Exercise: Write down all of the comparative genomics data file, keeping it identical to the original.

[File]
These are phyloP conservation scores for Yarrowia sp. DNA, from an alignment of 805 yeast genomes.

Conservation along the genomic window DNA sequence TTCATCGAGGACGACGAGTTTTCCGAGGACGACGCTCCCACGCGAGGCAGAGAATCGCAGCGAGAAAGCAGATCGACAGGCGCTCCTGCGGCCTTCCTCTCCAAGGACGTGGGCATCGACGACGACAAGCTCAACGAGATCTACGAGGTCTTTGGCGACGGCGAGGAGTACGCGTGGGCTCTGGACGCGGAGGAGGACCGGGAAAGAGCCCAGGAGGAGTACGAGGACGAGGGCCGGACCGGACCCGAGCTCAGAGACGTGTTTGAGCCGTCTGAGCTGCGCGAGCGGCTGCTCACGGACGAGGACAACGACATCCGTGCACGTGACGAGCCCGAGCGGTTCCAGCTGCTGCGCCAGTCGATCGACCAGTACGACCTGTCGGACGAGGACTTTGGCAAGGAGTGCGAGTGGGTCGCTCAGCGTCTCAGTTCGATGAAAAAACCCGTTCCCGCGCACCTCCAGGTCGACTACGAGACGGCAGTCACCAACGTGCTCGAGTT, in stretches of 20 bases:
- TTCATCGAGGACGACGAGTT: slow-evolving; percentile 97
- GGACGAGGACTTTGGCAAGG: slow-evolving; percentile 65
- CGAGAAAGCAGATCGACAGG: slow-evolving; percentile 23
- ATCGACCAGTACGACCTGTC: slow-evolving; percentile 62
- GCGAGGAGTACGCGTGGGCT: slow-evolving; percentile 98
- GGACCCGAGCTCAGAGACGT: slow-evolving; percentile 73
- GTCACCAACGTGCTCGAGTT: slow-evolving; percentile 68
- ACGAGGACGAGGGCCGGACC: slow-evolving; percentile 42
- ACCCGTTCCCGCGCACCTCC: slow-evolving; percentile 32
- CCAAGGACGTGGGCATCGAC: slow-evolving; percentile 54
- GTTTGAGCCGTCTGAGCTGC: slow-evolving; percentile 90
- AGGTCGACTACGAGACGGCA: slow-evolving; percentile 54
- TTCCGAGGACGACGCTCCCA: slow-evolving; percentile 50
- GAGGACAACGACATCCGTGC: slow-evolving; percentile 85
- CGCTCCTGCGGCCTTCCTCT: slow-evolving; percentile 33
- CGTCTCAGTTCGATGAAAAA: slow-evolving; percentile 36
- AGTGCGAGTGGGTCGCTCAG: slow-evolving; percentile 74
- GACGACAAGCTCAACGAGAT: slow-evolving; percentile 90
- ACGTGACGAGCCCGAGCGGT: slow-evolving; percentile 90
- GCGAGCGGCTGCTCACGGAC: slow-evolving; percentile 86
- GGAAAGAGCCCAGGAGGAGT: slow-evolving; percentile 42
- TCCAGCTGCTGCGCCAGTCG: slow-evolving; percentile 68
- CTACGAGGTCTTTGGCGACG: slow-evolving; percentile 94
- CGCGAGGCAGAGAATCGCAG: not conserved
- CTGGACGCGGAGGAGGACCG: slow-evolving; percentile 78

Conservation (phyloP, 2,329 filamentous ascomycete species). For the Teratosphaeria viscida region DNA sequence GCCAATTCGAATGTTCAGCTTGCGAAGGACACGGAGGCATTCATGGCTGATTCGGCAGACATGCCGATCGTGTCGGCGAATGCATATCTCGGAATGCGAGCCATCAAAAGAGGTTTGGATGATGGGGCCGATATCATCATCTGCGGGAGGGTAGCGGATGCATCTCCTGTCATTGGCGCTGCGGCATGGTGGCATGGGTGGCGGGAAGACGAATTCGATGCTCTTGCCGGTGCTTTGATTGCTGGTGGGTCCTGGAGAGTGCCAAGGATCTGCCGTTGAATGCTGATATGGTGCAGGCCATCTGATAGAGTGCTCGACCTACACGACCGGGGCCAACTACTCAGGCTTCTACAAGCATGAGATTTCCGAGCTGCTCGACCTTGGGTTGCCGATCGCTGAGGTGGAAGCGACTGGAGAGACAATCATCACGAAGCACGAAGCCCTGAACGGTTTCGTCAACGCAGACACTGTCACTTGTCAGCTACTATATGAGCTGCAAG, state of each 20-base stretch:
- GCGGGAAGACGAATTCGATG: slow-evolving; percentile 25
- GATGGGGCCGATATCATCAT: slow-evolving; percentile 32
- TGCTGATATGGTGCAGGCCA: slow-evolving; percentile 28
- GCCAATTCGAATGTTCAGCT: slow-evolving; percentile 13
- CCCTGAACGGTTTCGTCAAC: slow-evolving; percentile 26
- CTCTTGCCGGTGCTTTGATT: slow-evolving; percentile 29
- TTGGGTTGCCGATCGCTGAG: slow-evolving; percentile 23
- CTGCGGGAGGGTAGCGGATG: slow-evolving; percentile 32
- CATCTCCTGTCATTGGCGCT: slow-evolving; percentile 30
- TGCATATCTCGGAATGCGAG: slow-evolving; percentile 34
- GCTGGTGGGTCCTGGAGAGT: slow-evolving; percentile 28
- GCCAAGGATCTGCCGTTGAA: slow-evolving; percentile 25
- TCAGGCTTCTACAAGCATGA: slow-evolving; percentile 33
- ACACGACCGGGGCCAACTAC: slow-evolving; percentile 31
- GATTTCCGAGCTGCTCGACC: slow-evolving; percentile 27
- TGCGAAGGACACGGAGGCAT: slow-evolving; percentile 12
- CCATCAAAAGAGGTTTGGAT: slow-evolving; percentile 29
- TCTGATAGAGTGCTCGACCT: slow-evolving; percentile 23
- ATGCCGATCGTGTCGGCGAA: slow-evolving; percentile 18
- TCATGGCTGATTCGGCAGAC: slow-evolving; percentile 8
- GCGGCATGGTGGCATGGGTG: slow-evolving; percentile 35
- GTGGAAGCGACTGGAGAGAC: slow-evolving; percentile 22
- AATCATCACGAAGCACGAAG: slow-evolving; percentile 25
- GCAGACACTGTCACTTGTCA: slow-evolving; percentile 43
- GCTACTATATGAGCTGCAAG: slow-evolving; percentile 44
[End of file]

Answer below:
These are phyloP conservation scores for Yarrowia sp. DNA, from an alignment of 805 yeast genomes.

Conservation along the genomic window DNA sequence TTCATCGAGGACGACGAGTTTTCCGAGGACGACGCTCCCACGCGAGGCAGAGAATCGCAGCGAGAAAGCAGATCGACAGGCGCTCCTGCGGCCTTCCTCTCCAAGGACGTGGGCATCGACGACGACAAGCTCAACGAGATCTACGAGGTCTTTGGCGACGGCGAGGAGTACGCGTGGGCTCTGGACGCGGAGGAGGACCGGGAAAGAGCCCAGGAGGAGTACGAGGACGAGGGCCGGACCGGACCCGAGCTCAGAGACGTGTTTGAGCCGTCTGAGCTGCGCGAGCGGCTGCTCACGGACGAGGACAACGACATCCGTGCACGTGACGAGCCCGAGCGGTTCCAGCTGCTGCGCCAGTCGATCGACCAGTACGACCTGTCGGACGAGGACTTTGGCAAGGAGTGCGAGTGGGTCGCTCAGCGTCTCAGTTCGATGAAAAAACCCGTTCCCGCGCACCTCCAGGTCGACTACGAGACGGCAGTCACCAACGTGCTCGAGTT, in stretches of 20 bases:
- TTCATCGAGGACGACGAGTT: slow-evolving; percentile 97
- GGACGAGGACTTTGGCAAGG: slow-evolving; percentile 65
- CGAGAAAGCAGATCGACAGG: slow-evolving; percentile 23
- ATCGACCAGTACGACCTGTC: slow-evolving; percentile 62
- GCGAGGAGTACGCGTGGGCT: slow-evolving; percentile 98
- GGACCCGAGCTCAGAGACGT: slow-evolving; percentile 73
- GTCACCAACGTGCTCGAGTT: slow-evolving; percentile 68
- ACGAGGACGAGGGCCGGACC: slow-evolving; percentile 42
- ACCCGTTCCCGCGCACCTCC: slow-evolving; percentile 32
- CCAAGGACGTGGGCATCGAC: slow-evolving; percentile 54
- GTTTGAGCCGTCTGAGCTGC: slow-evolving; percentile 90
- AGGTCGACTACGAGACGGCA: slow-evolving; percentile 54
- TTCCGAGGACGACGCTCCCA: slow-evolving; percentile 50
- GAGGACAACGACATCCGTGC: slow-evolving; percentile 85
- CGCTCCTGCGGCCTTCCTCT: slow-evolving; percentile 33
- CGTCTCAGTTCGATGAAAAA: slow-evolving; percentile 36
- AGTGCGAGTGGGTCGCTCAG: slow-evolving; percentile 74
- GACGACAAGCTCAACGAGAT: slow-evolving; percentile 90
- ACGTGACGAGCCCGAGCGGT: slow-evolving; percentile 90
- GCGAGCGGCTGCTCACGGAC: slow-evolving; percentile 86
- GGAAAGAGCCCAGGAGGAGT: slow-evolving; percentile 42
- TCCAGCTGCTGCGCCAGTCG: slow-evolving; percentile 68
- CTACGAGGTCTTTGGCGACG: slow-evolving; percentile 94
- CGCGAGGCAGAGAATCGCAG: not conserved
- CTGGACGCGGAGGAGGACCG: slow-evolving; percentile 78

Conservation (phyloP, 2,329 filamentous ascomycete species). For the Teratosphaeria viscida region DNA sequence GCCAATTCGAATGTTCAGCTTGCGAAGGACACGGAGGCATTCATGGCTGATTCGGCAGACATGCCGATCGTGTCGGCGAATGCATATCTCGGAATGCGAGCCATCAAAAGAGGTTTGGATGATGGGGCCGATATCATCATCTGCGGGAGGGTAGCGGATGCATCTCCTGTCATTGGCGCTGCGGCATGGTGGCATGGGTGGCGGGAAGACGAATTCGATGCTCTTGCCGGTGCTTTGATTGCTGGTGGGTCCTGGAGAGTGCCAAGGATCTGCCGTTGAATGCTGATATGGTGCAGGCCATCTGATAGAGTGCTCGACCTACACGACCGGGGCCAACTACTCAGGCTTCTACAAGCATGAGATTTCCGAGCTGCTCGACCTTGGGTTGCCGATCGCTGAGGTGGAAGCGACTGGAGAGACAATCATCACGAAGCACGAAGCCCTGAACGGTTTCGTCAACGCAGACACTGTCACTTGTCAGCTACTATATGAGCTGCAAG, state of each 20-base stretch:
- GCGGGAAGACGAATTCGATG: slow-evolving; percentile 25
- GATGGGGCCGATATCATCAT: slow-evolving; percentile 32
- TGCTGATATGGTGCAGGCCA: slow-evolving; percentile 28
- GCCAATTCGAATGTTCAGCT: slow-evolving; percentile 13
- CCCTGAACGGTTTCGTCAAC: slow-evolving; percentile 26
- CTCTTGCCGGTGCTTTGATT: slow-evolving; percentile 29
- TTGGGTTGCCGATCGCTGAG: slow-evolving; percentile 23
- CTGCGGGAGGGTAGCGGATG: slow-evolving; percentile 32
- CATCTCCTGTCATTGGCGCT: slow-evolving; percentile 30
- TGCATATCTCGGAATGCGAG: slow-evolving; percentile 34
- GCTGGTGGGTCCTGGAGAGT: slow-evolving; percentile 28
- GCCAAGGATCTGCCGTTGAA: slow-evolving; percentile 25
- TCAGGCTTCTACAAGCATGA: slow-evolving; percentile 33
- ACACGACCGGGGCCAACTAC: slow-evolving; percentile 31
- GATTTCCGAGCTGCTCGACC: slow-evolving; percentile 27
- TGCGAAGGACACGGAGGCAT: slow-evolving; percentile 12
- CCATCAAAAGAGGTTTGGAT: slow-evolving; percentile 29
- TCTGATAGAGTGCTCGACCT: slow-evolving; percentile 23
- ATGCCGATCGTGTCGGCGAA: slow-evolving; percentile 18
- TCATGGCTGATTCGGCAGAC: slow-evolving; percentile 8
- GCGGCATGGTGGCATGGGTG: slow-evolving; percentile 35
- GTGGAAGCGACTGGAGAGAC: slow-evolving; percentile 22
- AATCATCACGAAGCACGAAG: slow-evolving; percentile 25
- GCAGACACTGTCACTTGTCA: slow-evolving; percentile 43
- GCTACTATATGAGCTGCAAG: slow-evolving; percentile 44